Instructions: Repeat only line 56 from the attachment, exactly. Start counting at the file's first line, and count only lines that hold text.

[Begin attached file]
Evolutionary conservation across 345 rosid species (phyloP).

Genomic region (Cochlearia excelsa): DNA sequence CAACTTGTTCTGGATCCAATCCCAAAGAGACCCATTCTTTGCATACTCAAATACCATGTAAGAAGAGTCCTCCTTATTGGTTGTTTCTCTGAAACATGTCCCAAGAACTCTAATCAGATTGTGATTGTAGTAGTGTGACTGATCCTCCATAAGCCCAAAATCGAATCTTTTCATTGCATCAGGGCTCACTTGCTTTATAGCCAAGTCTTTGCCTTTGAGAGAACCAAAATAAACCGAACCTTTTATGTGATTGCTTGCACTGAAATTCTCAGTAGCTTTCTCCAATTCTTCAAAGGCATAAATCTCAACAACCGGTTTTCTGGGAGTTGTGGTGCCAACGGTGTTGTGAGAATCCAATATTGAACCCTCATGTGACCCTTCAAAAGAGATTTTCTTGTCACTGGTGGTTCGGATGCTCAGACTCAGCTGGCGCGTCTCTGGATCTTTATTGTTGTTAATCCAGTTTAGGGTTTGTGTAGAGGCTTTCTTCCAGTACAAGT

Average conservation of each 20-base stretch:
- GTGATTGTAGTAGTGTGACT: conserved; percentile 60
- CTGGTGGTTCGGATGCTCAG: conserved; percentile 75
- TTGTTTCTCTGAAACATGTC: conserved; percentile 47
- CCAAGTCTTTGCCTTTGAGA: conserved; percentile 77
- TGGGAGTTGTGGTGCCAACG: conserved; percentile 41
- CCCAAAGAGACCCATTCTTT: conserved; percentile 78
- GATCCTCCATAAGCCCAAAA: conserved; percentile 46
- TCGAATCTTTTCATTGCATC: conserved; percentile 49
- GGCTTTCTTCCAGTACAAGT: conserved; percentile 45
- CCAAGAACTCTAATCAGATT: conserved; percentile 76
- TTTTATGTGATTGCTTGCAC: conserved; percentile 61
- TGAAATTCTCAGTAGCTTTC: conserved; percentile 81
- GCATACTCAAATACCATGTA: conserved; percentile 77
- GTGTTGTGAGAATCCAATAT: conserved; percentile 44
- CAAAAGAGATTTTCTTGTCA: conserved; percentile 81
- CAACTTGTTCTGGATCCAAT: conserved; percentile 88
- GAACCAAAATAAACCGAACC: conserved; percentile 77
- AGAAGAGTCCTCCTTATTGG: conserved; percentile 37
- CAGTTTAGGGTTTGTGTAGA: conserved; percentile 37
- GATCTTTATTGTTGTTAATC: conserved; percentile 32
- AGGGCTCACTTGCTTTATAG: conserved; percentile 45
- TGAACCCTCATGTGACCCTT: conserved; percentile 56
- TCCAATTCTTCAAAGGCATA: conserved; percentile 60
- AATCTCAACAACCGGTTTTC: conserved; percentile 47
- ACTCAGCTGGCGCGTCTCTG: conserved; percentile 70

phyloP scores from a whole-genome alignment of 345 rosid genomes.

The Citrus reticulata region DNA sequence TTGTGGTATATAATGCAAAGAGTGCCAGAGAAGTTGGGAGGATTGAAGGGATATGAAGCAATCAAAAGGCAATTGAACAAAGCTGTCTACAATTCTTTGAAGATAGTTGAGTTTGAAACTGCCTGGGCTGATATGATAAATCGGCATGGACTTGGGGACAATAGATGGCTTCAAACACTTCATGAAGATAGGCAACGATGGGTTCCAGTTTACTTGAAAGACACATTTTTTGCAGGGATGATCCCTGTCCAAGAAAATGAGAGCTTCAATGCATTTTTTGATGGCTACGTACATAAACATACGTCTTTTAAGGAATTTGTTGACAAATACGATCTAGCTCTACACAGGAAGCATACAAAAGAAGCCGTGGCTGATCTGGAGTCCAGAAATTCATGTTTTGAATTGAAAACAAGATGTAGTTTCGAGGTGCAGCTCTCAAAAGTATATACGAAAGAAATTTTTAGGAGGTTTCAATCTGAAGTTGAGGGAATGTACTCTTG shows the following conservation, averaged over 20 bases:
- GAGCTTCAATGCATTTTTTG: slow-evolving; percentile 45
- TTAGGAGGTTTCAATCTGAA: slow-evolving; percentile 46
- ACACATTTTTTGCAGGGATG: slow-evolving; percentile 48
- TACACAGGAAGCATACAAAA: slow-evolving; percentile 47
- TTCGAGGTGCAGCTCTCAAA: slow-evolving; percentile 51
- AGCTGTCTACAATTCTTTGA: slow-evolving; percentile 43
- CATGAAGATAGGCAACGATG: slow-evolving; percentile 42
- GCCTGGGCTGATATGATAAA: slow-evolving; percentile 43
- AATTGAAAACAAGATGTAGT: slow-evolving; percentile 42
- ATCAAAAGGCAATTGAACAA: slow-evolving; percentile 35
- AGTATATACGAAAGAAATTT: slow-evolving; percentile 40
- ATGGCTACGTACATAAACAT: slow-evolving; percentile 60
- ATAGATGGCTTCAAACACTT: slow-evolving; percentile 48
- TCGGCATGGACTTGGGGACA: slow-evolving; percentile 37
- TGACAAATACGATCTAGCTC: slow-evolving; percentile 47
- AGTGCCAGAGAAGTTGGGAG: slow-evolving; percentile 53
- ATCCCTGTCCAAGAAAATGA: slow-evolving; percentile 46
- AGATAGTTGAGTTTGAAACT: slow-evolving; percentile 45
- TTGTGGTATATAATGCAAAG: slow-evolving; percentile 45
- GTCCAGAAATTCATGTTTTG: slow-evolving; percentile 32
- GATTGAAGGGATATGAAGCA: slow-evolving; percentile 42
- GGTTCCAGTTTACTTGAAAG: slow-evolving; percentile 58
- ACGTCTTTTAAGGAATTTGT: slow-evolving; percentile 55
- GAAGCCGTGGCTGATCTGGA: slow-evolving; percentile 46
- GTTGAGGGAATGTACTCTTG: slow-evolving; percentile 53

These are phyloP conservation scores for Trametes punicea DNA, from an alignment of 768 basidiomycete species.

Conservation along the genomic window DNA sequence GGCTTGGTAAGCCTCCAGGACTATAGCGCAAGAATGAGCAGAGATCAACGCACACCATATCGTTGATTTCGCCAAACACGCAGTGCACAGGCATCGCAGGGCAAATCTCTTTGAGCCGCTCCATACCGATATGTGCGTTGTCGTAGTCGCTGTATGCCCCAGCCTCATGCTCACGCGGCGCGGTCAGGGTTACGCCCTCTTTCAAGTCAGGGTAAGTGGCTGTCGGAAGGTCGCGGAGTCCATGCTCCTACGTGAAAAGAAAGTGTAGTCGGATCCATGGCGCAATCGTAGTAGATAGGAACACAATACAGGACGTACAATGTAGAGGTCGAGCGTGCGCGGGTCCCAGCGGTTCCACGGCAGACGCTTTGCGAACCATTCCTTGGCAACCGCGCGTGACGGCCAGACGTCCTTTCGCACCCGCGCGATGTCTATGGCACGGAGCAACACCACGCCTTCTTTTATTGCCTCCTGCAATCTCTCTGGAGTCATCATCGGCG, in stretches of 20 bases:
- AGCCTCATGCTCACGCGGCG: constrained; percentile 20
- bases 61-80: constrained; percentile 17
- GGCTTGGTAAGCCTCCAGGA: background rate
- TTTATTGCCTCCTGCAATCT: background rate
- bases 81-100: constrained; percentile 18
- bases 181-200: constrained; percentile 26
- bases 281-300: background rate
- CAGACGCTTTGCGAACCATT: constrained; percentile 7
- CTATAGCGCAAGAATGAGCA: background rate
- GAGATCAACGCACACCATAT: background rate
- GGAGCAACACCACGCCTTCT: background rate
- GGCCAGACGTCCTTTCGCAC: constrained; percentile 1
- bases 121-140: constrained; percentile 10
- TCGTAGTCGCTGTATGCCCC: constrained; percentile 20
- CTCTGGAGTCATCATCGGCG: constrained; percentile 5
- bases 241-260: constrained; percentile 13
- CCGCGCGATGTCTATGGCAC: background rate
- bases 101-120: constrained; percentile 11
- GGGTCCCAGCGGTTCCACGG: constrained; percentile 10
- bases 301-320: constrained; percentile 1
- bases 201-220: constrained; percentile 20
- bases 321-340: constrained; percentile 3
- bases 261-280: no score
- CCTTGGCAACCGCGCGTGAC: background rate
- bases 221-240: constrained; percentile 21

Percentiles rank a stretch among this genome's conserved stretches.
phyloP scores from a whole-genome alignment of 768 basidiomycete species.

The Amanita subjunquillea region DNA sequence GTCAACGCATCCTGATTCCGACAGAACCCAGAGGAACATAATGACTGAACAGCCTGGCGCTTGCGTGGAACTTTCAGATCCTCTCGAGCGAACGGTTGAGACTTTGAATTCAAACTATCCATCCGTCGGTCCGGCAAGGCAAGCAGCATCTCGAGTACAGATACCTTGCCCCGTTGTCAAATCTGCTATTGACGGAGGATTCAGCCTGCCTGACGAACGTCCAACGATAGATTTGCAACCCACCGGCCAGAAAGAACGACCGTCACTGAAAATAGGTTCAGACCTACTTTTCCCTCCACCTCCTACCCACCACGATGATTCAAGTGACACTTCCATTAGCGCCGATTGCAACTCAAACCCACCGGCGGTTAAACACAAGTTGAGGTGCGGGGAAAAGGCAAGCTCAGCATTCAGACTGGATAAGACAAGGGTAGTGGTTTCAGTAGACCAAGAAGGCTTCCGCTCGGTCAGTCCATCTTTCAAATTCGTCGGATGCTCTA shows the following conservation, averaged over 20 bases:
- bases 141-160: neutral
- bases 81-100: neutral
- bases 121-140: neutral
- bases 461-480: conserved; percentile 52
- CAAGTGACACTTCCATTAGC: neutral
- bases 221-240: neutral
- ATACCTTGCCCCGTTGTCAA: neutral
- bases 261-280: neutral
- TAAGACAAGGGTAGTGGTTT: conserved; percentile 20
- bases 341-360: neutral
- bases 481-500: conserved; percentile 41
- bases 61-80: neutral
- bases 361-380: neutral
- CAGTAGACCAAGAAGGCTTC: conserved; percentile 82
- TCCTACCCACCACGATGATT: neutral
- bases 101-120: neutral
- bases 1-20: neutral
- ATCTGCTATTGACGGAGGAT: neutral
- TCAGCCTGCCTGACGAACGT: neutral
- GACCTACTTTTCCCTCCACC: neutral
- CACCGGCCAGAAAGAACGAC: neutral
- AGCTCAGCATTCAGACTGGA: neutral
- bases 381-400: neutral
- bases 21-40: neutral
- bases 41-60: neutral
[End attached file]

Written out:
These are phyloP conservation scores for Trametes punicea DNA, from an alignment of 768 basidiomycete species.